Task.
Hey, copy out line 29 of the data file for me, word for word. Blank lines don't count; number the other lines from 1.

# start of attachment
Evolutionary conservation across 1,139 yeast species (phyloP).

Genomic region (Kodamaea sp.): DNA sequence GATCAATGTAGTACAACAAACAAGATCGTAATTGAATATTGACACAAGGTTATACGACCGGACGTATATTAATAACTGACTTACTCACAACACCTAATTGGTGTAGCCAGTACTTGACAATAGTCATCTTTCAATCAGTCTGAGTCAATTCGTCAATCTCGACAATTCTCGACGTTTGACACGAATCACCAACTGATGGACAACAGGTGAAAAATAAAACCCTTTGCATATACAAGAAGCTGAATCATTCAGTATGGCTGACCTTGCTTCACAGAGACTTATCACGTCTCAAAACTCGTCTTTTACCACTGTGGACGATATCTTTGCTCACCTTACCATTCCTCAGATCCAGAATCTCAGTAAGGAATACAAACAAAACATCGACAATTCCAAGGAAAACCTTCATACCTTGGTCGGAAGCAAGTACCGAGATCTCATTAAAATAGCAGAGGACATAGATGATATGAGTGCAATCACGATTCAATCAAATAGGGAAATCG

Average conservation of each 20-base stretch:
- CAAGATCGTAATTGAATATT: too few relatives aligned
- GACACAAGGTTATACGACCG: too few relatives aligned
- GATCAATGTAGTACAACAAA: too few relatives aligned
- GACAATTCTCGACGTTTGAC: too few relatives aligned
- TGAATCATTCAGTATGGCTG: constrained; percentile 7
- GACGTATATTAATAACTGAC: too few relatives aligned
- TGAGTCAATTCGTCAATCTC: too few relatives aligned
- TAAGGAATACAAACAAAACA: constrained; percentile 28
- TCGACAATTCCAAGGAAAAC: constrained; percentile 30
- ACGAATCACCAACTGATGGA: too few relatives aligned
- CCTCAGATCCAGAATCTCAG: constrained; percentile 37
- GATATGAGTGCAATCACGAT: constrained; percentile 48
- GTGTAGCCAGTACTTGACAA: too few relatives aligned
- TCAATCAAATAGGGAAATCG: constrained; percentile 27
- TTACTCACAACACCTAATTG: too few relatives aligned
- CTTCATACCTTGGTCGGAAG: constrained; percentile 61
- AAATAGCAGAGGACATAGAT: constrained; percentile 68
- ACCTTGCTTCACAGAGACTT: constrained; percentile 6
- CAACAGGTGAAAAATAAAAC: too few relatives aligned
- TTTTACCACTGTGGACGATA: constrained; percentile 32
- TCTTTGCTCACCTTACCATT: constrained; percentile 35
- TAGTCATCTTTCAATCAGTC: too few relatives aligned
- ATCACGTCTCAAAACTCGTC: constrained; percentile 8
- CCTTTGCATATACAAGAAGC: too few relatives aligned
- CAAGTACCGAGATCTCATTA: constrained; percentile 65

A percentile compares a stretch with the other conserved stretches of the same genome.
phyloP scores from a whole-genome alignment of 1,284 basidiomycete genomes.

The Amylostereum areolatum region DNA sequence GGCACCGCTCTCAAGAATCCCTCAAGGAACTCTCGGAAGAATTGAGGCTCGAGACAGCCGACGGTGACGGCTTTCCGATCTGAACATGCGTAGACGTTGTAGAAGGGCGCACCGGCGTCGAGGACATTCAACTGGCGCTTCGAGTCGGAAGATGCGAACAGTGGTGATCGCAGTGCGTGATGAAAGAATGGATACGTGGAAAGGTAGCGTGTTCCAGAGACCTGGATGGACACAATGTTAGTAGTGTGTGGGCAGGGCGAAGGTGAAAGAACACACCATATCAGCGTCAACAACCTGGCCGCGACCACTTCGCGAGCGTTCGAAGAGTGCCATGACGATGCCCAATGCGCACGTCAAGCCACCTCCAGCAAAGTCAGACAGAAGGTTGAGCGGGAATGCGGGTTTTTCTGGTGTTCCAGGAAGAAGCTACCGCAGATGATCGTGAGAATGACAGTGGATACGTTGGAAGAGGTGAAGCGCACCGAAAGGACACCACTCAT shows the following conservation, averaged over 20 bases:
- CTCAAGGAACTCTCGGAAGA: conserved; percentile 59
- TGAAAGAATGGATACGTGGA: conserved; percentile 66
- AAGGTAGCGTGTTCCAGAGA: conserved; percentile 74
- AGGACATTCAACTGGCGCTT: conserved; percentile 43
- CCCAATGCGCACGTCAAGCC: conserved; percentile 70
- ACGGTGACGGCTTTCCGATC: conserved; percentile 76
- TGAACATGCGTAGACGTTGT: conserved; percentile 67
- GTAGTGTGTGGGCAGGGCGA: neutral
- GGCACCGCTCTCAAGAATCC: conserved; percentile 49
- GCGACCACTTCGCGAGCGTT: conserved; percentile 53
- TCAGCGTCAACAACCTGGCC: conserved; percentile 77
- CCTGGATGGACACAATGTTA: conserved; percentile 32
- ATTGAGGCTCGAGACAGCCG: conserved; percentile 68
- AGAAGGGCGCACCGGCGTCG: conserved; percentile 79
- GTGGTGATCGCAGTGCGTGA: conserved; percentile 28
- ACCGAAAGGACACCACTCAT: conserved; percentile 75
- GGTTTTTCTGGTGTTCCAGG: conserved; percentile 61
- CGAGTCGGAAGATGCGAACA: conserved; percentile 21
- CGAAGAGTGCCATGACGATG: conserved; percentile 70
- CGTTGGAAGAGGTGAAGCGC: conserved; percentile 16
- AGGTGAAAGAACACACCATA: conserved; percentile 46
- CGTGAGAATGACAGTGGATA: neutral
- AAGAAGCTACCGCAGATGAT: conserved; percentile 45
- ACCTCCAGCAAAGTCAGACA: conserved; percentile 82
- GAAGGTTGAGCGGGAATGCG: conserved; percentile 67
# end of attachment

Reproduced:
A percentile compares a stretch with the other conserved stretches of the same genome.